An essential part a of personal injury lawsuit is showing that the defendant’s negligence or wrongdoing caused the injury. However, in some instances, negligence may be difficult to prove when there is a lack of direct evidence. Therefore, in some personal injury lawsuits, a plaintiff may use the res ipsa loquitur doctrine. In Latin, the phrase “res ipsa loquitur” means “the thing speaks for itself.”
In Illinois, this doctrine is a rule of evidence that allows for an inference of negligence based on circumstantial evidence. Circumstantial evidence is evidence that suggests a conclusion but does not directly establish that conclusion. When invoking res ipsa loquitur, the plaintiff is showing that the accident or injury would not have occurred if the defendant had not been negligent.
To invoke res ipsa loquitur, the plaintiff generally must establish each of the following:
1. The accident or injury would not ordinarily occur in the absence of negligence;
2. The defendant had control over the device or instrumentality that caused the injury; and
3. The plaintiff did not cause the injury with her own negligent acts or omissions.
However, even if the plaintiff successfully invokes res ipsa loquitur, it does not mean that she won the case. The doctrine only creates a presumption of negligence, which is rebuttable. This means that the defendant can attempt to counter the presumption by proving that he was not negligent.
For example, the defendant may submit evidence suggesting that the plaintiff caused her own injury. The conflicting evidence is often submitted to a jury, which determines which evidence is more convincing. If the jury finds the defendant’s evidence more convincing and decides that the plaintiff contributed to her own injury, res ipsa loquitur will not apply.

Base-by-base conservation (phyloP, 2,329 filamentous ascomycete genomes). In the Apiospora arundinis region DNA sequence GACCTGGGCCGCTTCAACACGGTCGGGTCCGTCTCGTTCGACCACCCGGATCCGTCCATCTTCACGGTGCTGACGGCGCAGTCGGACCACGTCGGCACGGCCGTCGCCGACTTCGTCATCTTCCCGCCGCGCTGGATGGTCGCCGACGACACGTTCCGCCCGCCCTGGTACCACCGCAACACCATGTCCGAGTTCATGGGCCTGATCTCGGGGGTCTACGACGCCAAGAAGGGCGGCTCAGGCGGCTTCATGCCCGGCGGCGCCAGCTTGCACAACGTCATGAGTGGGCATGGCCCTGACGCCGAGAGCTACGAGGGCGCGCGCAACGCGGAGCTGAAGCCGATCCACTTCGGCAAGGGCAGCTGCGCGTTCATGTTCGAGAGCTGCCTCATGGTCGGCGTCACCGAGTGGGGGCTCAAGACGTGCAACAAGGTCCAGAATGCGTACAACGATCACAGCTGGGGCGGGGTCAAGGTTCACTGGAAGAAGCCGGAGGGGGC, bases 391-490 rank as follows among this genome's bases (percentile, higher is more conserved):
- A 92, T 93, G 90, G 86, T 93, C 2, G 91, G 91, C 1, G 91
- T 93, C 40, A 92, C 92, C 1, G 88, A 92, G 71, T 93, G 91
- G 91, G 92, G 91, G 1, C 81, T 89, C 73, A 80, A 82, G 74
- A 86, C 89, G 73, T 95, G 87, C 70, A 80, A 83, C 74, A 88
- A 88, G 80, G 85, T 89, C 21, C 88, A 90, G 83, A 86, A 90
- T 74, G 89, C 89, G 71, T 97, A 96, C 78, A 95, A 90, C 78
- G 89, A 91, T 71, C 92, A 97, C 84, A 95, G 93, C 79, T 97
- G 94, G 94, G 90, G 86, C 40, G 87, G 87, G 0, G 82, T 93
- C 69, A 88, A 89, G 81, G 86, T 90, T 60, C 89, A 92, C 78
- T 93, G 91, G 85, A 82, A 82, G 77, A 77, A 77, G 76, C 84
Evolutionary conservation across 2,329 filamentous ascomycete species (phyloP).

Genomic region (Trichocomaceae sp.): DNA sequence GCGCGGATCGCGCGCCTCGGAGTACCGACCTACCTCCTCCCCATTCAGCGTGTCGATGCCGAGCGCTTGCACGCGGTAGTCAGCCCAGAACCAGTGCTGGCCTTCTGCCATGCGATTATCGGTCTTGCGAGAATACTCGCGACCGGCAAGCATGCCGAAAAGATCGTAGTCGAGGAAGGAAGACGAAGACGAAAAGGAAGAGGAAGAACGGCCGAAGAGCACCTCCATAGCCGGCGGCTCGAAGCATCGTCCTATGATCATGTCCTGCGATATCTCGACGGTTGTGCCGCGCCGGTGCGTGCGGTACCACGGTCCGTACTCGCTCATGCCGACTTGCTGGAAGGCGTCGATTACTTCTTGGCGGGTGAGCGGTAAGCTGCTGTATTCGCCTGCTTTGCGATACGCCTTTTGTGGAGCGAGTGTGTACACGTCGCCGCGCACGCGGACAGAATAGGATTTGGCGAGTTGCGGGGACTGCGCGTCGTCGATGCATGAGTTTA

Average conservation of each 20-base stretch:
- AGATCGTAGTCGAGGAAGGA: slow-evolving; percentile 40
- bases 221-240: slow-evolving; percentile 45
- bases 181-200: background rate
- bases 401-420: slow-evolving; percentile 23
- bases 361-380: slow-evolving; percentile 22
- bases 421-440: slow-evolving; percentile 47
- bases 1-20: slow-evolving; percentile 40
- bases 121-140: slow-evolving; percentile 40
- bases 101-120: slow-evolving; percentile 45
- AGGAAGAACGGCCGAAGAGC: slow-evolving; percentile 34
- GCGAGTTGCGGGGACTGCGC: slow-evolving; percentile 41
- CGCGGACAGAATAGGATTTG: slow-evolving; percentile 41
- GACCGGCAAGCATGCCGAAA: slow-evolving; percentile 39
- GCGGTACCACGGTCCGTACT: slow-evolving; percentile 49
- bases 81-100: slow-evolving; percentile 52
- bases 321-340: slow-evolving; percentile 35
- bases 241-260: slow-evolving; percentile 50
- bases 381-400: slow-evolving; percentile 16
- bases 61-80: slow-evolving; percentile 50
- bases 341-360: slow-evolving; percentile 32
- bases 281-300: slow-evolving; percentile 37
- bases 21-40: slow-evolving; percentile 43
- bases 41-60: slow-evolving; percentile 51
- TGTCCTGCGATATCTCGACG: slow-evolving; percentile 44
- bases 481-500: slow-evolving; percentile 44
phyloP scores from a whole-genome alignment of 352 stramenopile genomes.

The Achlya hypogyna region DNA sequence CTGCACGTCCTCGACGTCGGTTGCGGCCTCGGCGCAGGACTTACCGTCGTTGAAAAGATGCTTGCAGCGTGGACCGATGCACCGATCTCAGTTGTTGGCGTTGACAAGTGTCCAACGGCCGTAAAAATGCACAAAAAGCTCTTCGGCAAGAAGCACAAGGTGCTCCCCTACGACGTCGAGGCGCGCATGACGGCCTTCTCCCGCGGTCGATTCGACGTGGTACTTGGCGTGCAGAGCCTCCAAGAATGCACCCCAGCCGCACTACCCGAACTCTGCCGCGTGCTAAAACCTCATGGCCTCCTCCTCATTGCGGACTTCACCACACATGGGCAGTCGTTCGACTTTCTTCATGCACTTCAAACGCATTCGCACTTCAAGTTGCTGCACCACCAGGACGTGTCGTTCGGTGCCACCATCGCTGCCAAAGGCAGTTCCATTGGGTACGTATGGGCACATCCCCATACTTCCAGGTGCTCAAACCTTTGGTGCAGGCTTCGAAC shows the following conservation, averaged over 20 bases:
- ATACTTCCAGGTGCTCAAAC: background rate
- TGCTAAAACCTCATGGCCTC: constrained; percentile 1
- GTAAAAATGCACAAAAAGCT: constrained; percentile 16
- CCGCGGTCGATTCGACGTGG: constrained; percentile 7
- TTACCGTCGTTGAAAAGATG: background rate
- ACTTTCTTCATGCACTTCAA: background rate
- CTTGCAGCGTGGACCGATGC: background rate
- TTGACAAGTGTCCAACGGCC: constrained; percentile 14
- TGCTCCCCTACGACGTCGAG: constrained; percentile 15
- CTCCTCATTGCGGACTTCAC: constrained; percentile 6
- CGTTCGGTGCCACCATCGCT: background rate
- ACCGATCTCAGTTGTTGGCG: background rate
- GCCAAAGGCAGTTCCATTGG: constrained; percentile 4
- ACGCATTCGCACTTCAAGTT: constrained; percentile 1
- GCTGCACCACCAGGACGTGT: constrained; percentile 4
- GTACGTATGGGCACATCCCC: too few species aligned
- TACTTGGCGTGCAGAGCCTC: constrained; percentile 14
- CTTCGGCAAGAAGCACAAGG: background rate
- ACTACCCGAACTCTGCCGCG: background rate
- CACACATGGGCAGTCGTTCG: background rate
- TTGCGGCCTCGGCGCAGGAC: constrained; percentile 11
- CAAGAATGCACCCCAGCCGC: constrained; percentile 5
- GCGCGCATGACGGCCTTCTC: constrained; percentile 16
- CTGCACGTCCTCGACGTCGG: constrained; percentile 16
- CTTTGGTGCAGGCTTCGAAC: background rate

Res ipsa loquitur may be used in a variety of personal injury cases. Most often, it is used in medical malpractice lawsuits.
For example, if, after undergoing surgery, a patient discovers that the operating team left a sponge inside her body, the patient may invoke res ipsa loquitur to establish that the operating team was negligent. A sponge would not ordinarily be left inside the patient’s body without negligence. Additionally, during surgery, the operating team had exclusive control of her body. As such, res ipsa loquitur may create a presumption that the operating team was negligent.
If you have been injured by someone else’s negligence, but are having problems finding direct evidence, Shifrin Law Group may be able to help you determine the proper course of action and whether the doctrine of res ipsa loquitur applies. Please contact the dedicated attorneys at Shifrin Law Group for a free consultation today.
If you were injured by someone’s negligence, you deserve fair compensation.